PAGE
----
Fuel Cell Technology
The hydrogen economy is undergoing serious consideration in South Africa, in an effort to develop safe, clean and reliable alternative energy sources to fossil fuels.
Hydrogen is an energy carrier and is used to store and distribute energy and can be combined with the use of fuel cell technologies to produce electricity. Another driving force behind this technology is the prevalence of platinum reserves found in South Africa. Platinum group metals (PGMs) are the key catalytic materials used
in most fuel cells, and with more than 75% of the world’s known platinum reserves found within South African borders, there is great potential for socio-economic benefits to be obtained from these natural resources.
Fuel cells were invented about 150 years ago and directly convert chemical energy into electrical energy in a clean, environmentally friendly way, with no harmful carbon dioxide (CO2) emissions at the point of use. Converting hydrogen gas to electricity in fuel cells does not “destroy” the hydrogen, but transforms it into water.
Hydrogen can be produced from any hydrocarbon compounds, including fossil fuels, but the emphasis in
South Africa is upon developing hydrogen from renewable energy sources in the long term. Fuel cell technology is more efficient, reliable, quieter and compact, and if the hydrogen used is from a renewable source, this technology is also cleaner and better for the environment.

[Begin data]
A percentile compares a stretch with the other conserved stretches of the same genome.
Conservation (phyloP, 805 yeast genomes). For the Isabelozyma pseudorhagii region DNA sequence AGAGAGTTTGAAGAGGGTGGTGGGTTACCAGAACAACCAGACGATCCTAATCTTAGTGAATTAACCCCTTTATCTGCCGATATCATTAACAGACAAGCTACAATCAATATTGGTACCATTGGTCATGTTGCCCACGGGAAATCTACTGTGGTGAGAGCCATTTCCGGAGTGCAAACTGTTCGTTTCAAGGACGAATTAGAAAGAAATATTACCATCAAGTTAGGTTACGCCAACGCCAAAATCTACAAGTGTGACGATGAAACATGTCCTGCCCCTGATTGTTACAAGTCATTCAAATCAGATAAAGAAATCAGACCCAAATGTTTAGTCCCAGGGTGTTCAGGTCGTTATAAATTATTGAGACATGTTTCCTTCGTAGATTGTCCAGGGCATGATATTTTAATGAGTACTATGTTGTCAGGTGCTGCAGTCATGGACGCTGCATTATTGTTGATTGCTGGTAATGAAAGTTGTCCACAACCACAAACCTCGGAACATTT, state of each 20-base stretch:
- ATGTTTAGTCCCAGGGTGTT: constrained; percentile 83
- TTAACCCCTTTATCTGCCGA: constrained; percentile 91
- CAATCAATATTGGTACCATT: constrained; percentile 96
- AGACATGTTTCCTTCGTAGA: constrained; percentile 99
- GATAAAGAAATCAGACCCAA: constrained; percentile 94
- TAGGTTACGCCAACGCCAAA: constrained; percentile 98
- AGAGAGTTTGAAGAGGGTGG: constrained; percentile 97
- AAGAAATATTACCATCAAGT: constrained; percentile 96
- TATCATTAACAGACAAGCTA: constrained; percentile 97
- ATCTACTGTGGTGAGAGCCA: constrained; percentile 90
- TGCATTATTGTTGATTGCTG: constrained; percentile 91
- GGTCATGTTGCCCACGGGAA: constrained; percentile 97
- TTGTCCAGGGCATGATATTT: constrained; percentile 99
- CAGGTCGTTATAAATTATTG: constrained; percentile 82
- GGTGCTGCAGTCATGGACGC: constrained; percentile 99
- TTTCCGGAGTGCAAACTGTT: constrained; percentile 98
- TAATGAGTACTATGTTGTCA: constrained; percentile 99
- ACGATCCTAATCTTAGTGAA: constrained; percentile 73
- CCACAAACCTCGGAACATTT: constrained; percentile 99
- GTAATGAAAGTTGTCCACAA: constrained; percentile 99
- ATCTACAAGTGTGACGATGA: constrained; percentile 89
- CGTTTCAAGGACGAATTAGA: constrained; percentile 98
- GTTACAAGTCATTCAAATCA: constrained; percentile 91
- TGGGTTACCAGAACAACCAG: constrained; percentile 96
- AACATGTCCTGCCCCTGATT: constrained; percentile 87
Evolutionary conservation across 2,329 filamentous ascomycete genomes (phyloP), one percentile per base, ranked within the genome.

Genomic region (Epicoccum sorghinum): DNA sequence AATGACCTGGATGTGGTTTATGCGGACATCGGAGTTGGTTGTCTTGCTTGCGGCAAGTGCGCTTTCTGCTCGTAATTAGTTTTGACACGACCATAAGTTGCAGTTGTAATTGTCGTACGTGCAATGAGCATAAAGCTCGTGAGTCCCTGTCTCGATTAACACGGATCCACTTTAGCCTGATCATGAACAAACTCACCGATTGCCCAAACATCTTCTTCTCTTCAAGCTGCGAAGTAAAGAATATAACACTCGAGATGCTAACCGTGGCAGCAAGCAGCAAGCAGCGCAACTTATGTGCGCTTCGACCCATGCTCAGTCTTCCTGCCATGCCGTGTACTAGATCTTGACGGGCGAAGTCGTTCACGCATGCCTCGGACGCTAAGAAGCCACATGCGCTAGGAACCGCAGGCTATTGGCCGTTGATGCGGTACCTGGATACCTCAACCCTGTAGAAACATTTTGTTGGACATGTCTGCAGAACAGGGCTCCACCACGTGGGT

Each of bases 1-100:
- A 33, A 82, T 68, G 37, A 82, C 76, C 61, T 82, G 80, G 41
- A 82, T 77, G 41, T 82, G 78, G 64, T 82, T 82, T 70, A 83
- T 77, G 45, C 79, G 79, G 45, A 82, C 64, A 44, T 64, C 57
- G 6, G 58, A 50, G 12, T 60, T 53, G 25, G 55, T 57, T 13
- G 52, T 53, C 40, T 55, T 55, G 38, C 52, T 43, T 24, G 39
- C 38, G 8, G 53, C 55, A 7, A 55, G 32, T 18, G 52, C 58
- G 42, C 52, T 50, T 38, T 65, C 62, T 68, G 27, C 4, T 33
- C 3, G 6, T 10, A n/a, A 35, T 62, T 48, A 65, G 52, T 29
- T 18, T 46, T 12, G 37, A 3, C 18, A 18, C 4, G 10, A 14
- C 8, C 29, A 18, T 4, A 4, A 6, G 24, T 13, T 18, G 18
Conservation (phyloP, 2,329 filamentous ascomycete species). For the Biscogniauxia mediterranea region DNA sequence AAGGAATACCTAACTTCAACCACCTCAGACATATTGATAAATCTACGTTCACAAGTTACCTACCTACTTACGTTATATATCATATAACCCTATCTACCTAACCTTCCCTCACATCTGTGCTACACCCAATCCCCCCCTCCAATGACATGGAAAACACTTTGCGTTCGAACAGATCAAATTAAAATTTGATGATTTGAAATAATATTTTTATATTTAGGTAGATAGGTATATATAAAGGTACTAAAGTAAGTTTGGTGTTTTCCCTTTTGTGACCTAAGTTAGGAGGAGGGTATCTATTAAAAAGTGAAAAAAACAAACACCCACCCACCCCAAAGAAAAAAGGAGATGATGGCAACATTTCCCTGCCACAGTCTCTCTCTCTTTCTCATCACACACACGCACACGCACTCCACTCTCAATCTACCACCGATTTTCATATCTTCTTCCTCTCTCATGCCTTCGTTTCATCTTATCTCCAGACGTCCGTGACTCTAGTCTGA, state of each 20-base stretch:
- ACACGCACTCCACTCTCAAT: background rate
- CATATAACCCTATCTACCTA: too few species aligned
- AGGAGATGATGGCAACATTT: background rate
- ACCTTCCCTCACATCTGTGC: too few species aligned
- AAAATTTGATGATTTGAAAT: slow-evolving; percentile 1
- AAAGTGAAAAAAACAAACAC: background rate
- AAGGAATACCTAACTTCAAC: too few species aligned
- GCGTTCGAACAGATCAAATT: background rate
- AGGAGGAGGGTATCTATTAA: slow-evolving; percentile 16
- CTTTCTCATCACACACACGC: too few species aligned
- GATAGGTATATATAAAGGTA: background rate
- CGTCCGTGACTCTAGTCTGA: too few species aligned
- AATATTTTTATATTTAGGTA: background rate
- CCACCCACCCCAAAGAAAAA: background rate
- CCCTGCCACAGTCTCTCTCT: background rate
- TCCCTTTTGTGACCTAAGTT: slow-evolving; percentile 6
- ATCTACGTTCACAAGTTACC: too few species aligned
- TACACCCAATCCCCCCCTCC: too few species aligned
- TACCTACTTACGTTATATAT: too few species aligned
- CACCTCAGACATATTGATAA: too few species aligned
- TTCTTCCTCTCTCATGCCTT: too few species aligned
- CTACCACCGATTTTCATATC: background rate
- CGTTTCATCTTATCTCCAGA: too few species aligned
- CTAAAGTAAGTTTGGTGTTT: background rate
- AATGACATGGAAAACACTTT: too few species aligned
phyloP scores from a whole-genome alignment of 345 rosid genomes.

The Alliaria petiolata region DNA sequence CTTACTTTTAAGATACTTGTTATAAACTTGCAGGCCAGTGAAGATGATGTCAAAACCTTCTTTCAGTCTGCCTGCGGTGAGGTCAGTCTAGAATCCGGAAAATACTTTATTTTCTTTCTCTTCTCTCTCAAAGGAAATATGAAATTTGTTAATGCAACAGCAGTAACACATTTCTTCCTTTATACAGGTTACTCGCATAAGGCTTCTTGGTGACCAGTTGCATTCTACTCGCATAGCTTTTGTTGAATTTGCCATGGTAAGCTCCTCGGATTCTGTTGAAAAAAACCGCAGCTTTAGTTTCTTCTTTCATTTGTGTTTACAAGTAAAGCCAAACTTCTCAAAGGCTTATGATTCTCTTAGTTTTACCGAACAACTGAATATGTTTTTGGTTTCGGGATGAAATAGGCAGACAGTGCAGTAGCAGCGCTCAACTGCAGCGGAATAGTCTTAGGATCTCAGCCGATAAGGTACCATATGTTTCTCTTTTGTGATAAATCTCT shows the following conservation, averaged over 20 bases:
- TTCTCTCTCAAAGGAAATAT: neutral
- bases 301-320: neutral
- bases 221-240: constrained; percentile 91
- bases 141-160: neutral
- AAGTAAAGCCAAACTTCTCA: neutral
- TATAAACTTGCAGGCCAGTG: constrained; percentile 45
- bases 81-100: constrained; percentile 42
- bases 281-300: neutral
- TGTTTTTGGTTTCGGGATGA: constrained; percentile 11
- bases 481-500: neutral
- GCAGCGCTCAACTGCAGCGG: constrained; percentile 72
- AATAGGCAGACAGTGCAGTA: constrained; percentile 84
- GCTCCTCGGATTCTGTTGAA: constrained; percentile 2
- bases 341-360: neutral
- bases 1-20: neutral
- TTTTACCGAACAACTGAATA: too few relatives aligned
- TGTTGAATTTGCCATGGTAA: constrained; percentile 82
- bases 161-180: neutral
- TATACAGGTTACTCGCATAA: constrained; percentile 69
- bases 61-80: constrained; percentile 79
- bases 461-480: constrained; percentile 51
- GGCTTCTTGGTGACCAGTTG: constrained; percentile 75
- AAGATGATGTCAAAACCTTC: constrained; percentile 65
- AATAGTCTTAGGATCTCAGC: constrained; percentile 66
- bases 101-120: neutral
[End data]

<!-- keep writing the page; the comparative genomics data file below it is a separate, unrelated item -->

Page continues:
The commitment to energy security is identified as one of the five priority areas or “grand challenges” in the Department of Science and Technology’s (DST) Ten-Year Innovation Plan. Reflecting the shift in national priorities from the extraction of natural resources to the development of a knowledge based economy, these strategic outcomes indicate where South Africa wants to be in 2018.
The five grand challenges include:
The farmer to pharma value chain to strengthen the bio-economy;
Space science and technology;
Global-change science with a focus on climate change;
and Human and social dynamics.
Although hydrogen and fuel cell technology falls squarely under the energy security grand challenge, it also has implications for global-change science with the potential to help mitigate the effects of climate change through reduced emissions and improved adaptation through use of cleaner energy technologies.
Within the DST’s grand challenge on energy security, this interest in hydrogen falls under the National Hydrogen and Fuel Cell Technologies Research, Development and Innovation strategy, branded as Hydrogen South Africa (HySA) in 2008. The strategy stimulates and guides innovation along the value chain of hydrogen and fuel cell
technologies in South Africa, aiming to position the country to drive and optimise local benefits from supplying high value-added products (i.e. PGMs) to the potentially increasing international markets. These local benefits should include economic benefit, through job, wealth and new industries creation; the development of appropriate skills and human resources capital; and an improved quality of life for all South Africans.
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